Monday, January 30, 2012
The Stock Market's Resiliency
The housing/banking crisis of late 2007 to early 2009 was a devastating blow to the US economy. On October 1 of 2007 the Dow Jones Industrial Average ($INDU) was at 13,930. Then the free fall began, and by March 9, 2009, the Dow had plunged to 6,547, losing more than half of its value. But, little by little, the market recovered, taking us to today, where the Dow is 12,653, making back almost all of the ground it lost during the banking crisis. That is why experts put their faith in the power of stocks as investments. It takes time, but the market is resilient, and it does come back eventually. Many people saw their portfolios cut in half from 2007 to 2009. Those who are retired or close to retirement hopefully had a large percentage of their investments in something safer than stocks, like bonds. At the depths of the crisis of 2009, some probably got discouraged with the Dow and withdrew their investments. This is the worst thing that a person could have done. Just think about how many blue chip stocks were at bargain prices at that time. That would have been the time to buy like never before.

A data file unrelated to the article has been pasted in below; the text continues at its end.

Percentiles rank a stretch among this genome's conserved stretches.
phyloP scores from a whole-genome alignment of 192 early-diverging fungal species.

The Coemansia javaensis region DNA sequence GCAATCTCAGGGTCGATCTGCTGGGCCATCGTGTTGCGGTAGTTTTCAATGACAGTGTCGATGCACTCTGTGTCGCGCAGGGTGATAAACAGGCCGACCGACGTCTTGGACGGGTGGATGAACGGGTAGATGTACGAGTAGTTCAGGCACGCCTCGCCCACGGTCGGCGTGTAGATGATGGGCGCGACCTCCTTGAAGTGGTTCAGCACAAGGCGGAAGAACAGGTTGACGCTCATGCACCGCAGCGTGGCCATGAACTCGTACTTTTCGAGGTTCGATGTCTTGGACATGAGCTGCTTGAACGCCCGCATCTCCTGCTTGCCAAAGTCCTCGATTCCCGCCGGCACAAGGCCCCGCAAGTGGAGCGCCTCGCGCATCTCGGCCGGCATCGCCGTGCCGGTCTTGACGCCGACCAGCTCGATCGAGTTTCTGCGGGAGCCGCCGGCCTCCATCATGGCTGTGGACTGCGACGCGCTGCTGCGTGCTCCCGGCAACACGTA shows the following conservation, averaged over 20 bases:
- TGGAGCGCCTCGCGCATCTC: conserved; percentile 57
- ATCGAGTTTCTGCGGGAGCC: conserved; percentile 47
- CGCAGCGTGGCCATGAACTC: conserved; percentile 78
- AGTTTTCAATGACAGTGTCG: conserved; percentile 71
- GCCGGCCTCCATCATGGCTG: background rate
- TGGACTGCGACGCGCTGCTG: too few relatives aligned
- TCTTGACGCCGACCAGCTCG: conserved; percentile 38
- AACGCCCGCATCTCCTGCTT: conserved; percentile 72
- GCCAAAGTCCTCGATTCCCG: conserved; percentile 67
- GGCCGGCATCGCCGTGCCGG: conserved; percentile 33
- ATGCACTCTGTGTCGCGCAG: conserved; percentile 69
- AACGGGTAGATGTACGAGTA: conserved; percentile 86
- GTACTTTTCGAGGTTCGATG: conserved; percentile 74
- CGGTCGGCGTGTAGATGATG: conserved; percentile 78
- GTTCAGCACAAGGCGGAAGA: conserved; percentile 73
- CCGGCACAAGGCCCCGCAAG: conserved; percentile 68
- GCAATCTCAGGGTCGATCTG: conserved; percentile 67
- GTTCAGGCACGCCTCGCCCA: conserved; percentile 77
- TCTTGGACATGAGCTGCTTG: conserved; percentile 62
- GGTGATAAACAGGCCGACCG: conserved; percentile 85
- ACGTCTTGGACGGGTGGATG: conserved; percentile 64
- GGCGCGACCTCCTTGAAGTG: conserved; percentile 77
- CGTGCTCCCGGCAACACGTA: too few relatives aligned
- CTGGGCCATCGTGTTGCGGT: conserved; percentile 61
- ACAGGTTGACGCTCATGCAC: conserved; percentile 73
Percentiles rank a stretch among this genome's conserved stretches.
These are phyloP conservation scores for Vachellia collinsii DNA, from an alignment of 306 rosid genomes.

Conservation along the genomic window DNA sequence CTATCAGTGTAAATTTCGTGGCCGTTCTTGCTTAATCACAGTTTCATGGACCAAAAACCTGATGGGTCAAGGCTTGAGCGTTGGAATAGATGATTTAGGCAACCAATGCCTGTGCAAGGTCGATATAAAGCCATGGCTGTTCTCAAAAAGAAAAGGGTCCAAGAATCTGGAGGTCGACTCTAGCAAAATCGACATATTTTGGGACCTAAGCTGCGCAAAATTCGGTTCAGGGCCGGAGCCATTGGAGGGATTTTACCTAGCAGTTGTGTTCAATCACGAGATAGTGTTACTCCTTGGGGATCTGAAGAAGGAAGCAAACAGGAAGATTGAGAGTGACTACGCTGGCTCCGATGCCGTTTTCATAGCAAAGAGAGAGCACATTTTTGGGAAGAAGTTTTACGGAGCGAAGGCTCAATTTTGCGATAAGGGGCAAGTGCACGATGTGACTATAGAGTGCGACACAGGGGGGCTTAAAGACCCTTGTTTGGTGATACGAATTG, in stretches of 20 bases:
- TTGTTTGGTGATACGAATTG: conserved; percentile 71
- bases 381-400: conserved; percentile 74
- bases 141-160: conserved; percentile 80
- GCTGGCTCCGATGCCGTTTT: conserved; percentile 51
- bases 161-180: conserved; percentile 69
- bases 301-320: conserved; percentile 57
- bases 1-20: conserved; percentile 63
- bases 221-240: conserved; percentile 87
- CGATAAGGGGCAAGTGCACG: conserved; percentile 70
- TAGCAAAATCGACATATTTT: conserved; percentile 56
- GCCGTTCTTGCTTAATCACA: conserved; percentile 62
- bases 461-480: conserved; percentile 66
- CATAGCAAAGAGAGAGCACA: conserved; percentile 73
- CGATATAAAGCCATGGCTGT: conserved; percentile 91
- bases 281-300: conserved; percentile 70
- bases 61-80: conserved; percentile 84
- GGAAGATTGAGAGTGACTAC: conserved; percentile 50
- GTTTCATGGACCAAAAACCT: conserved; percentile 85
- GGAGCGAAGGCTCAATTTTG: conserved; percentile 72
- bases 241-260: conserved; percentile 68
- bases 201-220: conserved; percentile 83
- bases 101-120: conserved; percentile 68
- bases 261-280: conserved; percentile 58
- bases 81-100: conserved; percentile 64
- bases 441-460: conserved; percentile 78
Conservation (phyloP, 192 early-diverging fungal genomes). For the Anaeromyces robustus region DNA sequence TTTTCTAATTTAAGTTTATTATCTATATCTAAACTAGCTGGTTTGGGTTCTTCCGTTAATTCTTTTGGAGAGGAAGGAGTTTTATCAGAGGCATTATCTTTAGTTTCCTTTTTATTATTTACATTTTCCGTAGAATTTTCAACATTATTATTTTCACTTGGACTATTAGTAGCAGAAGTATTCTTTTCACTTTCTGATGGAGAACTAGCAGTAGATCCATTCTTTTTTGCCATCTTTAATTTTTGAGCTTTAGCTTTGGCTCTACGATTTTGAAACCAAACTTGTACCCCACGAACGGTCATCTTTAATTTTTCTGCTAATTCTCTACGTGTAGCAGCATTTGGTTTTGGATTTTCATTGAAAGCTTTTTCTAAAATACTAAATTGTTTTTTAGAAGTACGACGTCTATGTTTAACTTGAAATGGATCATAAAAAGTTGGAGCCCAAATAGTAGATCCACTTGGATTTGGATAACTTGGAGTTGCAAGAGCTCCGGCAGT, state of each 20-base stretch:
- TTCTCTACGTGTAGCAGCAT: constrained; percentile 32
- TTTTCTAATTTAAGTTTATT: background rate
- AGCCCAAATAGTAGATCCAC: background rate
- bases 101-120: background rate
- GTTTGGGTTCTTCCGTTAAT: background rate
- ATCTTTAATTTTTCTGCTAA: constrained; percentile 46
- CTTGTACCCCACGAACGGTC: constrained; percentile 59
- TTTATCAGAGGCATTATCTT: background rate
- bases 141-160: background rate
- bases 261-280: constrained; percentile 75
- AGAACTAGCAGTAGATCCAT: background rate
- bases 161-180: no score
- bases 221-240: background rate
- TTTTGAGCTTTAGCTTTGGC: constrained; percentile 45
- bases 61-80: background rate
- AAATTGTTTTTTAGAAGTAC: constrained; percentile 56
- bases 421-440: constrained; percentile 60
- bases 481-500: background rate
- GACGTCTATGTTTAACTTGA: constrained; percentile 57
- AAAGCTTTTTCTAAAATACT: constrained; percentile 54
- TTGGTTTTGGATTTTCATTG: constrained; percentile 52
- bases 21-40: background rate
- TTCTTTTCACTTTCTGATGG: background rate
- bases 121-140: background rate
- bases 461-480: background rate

Since 1980, the growth of the Dow has been nothing short of amazing, when compared to the sluggish overall rise that happened during previous decades. From 1980 to today, the Dow has multiplied over 14 times! Consider these figures, showing the value of the Dow:
How long before it hits 15,000? Stay tuned.
*Some information from money.msn.com.